Among the rich rewards of hiking our region’s hundreds of trails is running into interesting people and stopping for a–socially distanced–chat. My buddy Susan and I were combing over Mill Mountain yesterday and stopped to talk to a man of about 45 and his two unleashed dogs, both well behaved.
As it turns out, Doug Cole lives on the mountain and has for 10 years. He lives in a tee-pee. No electricity, gas, driveway, lawn, TV, laptop, commode, stove, shower, air conditioner, or even a fan. He’s off the grid. His drinking and bathing water come from a cool, nearby stream.
Doug, a native of Massachusetts who likes to quote Thoreau, found business success in Florida before the financial disaster of 2008 took its toll on his business and his marriage. He escaped to Salem, then Roanoke where he had no luck finding work. He wound up houseless. But, being a resourceful sort, he was not homeless. And for the past 10 years, he’s lived the life of “total freedom,” as he describes it.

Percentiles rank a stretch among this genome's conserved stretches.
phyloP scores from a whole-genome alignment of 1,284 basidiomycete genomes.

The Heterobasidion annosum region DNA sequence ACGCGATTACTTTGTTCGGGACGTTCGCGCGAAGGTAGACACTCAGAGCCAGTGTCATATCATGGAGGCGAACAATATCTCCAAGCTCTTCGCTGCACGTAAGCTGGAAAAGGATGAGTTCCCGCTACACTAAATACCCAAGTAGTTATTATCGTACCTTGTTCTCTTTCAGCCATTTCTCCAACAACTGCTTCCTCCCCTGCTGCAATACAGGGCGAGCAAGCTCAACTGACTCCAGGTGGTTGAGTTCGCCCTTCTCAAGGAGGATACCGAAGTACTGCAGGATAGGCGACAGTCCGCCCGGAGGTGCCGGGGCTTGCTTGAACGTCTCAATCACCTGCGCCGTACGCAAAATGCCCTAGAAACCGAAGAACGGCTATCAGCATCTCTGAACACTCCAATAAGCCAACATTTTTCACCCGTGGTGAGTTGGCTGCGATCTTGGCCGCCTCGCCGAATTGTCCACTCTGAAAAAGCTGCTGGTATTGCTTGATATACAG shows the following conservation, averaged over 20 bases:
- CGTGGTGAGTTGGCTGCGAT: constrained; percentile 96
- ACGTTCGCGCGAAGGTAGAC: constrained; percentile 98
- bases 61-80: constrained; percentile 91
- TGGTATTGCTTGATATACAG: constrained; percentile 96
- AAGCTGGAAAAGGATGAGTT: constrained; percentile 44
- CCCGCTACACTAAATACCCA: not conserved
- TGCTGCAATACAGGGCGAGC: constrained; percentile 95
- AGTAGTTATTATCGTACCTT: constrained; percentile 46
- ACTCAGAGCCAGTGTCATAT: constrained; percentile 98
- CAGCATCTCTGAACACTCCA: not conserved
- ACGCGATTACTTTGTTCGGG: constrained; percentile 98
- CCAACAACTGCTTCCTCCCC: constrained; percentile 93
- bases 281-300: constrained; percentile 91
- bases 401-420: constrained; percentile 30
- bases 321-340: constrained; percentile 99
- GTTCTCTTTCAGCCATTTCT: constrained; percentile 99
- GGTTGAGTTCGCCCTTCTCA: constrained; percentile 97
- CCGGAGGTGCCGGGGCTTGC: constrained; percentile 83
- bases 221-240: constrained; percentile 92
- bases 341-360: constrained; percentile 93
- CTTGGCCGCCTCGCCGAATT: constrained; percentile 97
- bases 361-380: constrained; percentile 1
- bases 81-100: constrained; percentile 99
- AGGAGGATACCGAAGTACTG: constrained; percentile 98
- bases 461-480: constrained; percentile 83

He’s a smart, talky, pleasant man, full of stories (“the mountain bikers are taking over the Mill Mountain trails, roaring through, creating dangers for walkers” he complains). He works irregularly just over the mountain from where we ran into him, gardening for well-to-do people in South Roanoke. “I have plenty of money,” he says, leaving the impression that “plenty” for him and “plenty” for me have different meanings.
He looks healthy and his two dogs appear to be well-fed and happy. He seems to be living his dream and I hope to god that the constabulary in Roanoke will just leave him the hell alone. He’s hurting nobody, living the way he wants.